In the southern end of the plaza, we unearthed an impressive square podium measuring 5 by 5 feet, built of well-cut basalt slabs. A single basalt slab weighing more than one ton forms the top of the podium. Bored into its surface are four round depressions, about 1.5 inches in diameter and 0.5 inches deep. These depressions may have supported the legs of a throne for the king or for the statue of a deity. The southern face of the podium fits into a 10-inch-deep niche cut into the southern wall of the plaza. Similar niches appear in the wall opposite the entrance to Canaanite temples at Hazor, Megiddo and other sites. They apparently served as the focal point of cultic worship in the temple.
As they walked to and from the upper city on festive occasions, residents of ancient Hazor may have paused at this podium to pay respects to the king or to worship the divine statue occupying the throne. Apparently, they also left offerings. Strewn around the podium were about 30 unusual bowls known as “scoops.” These bowls, which have two handles and a “twisted” profile, have been discovered with cultic assemblages at several sites.8
From the Bible, we know that cultic sites (called “high places”; Hebrew, bamoth) were occasionally located near city gates during the Israelite period: “And he [King Josiah] broke down the high places of the gates that were at the entrance of the gate” (2 Kings 23:8). We also have archaeological evidence of this pracice: Several standing stones, called masseboth, have been unearthed beside the gates of Tel Dan, Bethsaida and other sites.b At Hazor, the practice dates back at least to the Late Bronze Age.
Throughout the site we have discovered numerous finds that are indeed worthy of “the head of all those kingdoms.” The elegance of the finds contrasts sharply with the few rather crude artifacts from the Israelite city, as readers of the first installment of this article will recall.
In 1958 Yadin’s expedition found a single lion-shaped orthostat that had been buried in antiquity in a pit next to the entrance of a temple in Hazor’s lower city. Pairs of lion-shaped orthostats were placed as guards at the 034entrances to palaces and temples throughout Syria, Assyria, Babylon, the Hittite kingdom and Greece. At Alalakh, for example, lion-shaped orthostats protected the Late Bronze Age temple. Presumably Yadin’s lion was one of a pair—its mate long lost—that once flanked the Hazor temple entrance. Nearly 40 years later, while dismantling an Iron Age building in the upper city, about half a mile from where Yadin’s buried lion had been discovered, we found its mate, which had been reused as a building stone in an Israelite building. Yadin’s expedition also discovered the head and front part of a lioness orthostat, also one of a pair, near the Canaanite palace, and about 50 feet away we found a third more of the same lioness’s body (the two fragments join!), which had been reused as a doorjamb in an Israelite house. The Hazor lions—the only lion orthostats found in Israel—display magnificent workmanship, especially in comparison with the much cruder examples from Alalakh.c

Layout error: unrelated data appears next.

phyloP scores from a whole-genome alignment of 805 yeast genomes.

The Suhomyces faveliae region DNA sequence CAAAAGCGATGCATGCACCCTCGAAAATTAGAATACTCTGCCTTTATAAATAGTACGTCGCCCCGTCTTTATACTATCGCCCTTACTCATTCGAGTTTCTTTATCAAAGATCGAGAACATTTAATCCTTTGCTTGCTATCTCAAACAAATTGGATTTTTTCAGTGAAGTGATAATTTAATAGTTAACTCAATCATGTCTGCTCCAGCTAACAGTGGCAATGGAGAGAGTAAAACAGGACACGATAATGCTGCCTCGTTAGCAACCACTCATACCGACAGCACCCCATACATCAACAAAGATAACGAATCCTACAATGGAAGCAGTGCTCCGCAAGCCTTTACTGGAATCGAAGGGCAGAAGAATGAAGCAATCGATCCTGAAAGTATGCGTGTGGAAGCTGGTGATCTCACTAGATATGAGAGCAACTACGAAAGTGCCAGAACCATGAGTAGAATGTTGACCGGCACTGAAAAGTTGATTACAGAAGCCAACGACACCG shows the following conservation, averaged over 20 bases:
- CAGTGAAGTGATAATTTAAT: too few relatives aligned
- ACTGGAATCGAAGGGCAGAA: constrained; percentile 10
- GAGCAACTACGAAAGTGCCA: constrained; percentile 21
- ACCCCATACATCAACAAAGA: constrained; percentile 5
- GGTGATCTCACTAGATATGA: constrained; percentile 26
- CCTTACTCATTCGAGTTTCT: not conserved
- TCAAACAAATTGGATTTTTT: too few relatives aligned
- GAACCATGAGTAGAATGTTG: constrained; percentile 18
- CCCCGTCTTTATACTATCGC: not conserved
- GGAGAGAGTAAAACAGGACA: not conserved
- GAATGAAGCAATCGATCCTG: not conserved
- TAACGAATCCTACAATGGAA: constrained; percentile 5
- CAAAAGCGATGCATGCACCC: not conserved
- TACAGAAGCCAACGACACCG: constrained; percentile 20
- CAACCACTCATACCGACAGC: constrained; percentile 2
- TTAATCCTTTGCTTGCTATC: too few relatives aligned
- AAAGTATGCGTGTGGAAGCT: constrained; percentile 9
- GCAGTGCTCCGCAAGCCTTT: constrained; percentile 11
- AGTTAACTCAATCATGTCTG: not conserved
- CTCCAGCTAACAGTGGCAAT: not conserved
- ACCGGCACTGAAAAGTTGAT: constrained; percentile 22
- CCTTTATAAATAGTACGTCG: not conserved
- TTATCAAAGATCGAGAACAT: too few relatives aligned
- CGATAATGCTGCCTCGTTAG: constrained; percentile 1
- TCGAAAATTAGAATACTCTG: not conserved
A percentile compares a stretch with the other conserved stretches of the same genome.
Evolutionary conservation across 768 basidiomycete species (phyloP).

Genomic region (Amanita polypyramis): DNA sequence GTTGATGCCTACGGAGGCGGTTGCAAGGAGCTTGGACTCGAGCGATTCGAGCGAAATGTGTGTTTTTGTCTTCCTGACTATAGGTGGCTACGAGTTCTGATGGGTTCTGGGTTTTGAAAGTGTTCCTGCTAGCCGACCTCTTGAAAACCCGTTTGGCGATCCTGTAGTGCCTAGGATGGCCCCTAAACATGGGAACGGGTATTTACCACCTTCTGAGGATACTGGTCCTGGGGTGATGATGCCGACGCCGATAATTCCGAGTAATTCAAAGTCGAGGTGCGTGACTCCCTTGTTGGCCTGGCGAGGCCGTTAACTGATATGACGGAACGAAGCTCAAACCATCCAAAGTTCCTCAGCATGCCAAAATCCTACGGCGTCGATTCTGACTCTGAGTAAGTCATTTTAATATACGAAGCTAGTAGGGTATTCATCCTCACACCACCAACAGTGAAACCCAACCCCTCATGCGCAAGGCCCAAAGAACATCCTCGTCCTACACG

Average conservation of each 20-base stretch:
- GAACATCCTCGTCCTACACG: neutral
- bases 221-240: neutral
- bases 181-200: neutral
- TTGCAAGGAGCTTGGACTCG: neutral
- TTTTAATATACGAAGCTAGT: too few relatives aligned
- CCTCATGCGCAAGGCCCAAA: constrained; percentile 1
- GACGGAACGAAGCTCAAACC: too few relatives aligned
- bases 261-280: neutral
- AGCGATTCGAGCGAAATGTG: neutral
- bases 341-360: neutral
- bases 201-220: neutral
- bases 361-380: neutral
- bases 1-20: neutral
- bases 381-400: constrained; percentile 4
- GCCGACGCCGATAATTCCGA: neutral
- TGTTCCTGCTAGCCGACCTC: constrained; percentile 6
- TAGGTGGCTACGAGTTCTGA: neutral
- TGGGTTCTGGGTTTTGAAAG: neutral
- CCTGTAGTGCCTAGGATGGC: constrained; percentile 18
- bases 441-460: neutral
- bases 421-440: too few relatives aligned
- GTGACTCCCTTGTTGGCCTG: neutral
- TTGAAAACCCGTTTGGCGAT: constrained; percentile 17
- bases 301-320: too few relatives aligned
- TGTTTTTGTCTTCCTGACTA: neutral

Several of our most striking finds, which came from the palace, confirm the influence of Egyptian and Syro-Mesopotamian culture at Hazor. Throughout the palace, we discovered a hoard of beautiful ivories, including plaques, human and animal figurines, and jewelry boxes. For Late Bronze Age ivories, they are second only to the famed Megiddo ivories in number and workmanship.d On one jewelry box decorated with ivory inlays, images of humans worshiping, animals and the Egyptian goddess Hathor are incised and carved in a Canaanite-Egyptianizing style—that is, a northern reworking and adaptation of Egyptian designs. Beside the box we discovered a large number of beads, some made of semiprecious stones, and ten cylinder seals (one Mitannian, or Hurrian, in design), which had spilled out when the box fell from a shelf during the fire that destroyed the palace.
The peak of Canaanite workmanship is represented by two spectacular bronze male statuettes, both about 1 foot tall, which we discovered in a palace side room. One of these, which was originally covered with a thin plating of gold, probably depicts a ruler. The figure wears a gown and a type of conical hat known from images on contemporaneous cylinder seals. The other statue, with its exquisitely rendered headgear, clothing and sandals, may represent a deity, a dignitary or a ruler. The figurines had been deliberately buried in antiquity beneath the floor in two corners of the room—presumably to protect them from desecration by marauders.
In the same room, we unearthed three small bronze bulls, measuring 3 to 4 inches long. A similar bull figurine was discovered by Yadin in a lower city temple. These figurines may represent the bull that often accompanies the Canaanite storm god Hadad (Addu), who was probably the city’s patron deity. We also uncovered dozens of bronze armor scales and a small sickle sword—very rare finds for the Late Bronze Age.
The largest Canaanite anthropomorphic statue ever discovered in Israel—the basalt statue mentioned at the beginning of this article—was discovered just to the right of the entrance of the throne room. A huge round bowl 30 inches in diameter, the upper part of which is decorated by a running spiral in relief, forms an integral part of the statue. The upper part of the torso of the statue is decorated with a circle filled with rays and a crescent, which may represent the sun and the moon. Both hands and the head—which was made separately (perhaps of a different material) and fitted into a socket drilled into the center of the shoulders—are missing.
The Hazor excavations have revealed the largest number of Egyptian statues ever found at one site in Israel: six or seven in all. None is intact, however, and three of them bear chisel marks, indicating that someone deliberately chopped off their arms and perhaps their heads. In the Canaanite palace, we discovered an exquisite head of an Egyptian monarch, two royal torsos and a sphinx bearing the cartouche of Pharaoh Ammenemes III (1858–1806 B.C.E.) (the sphinx had been reused as a 036building stone in an Israelite wall built above the palace’s courtyard).e Yadin’s expedition discovered a royal torso similar to ours and one foot from a separate statue. Across the tell, in Area M, we found the leg of yet another Egyptian statue.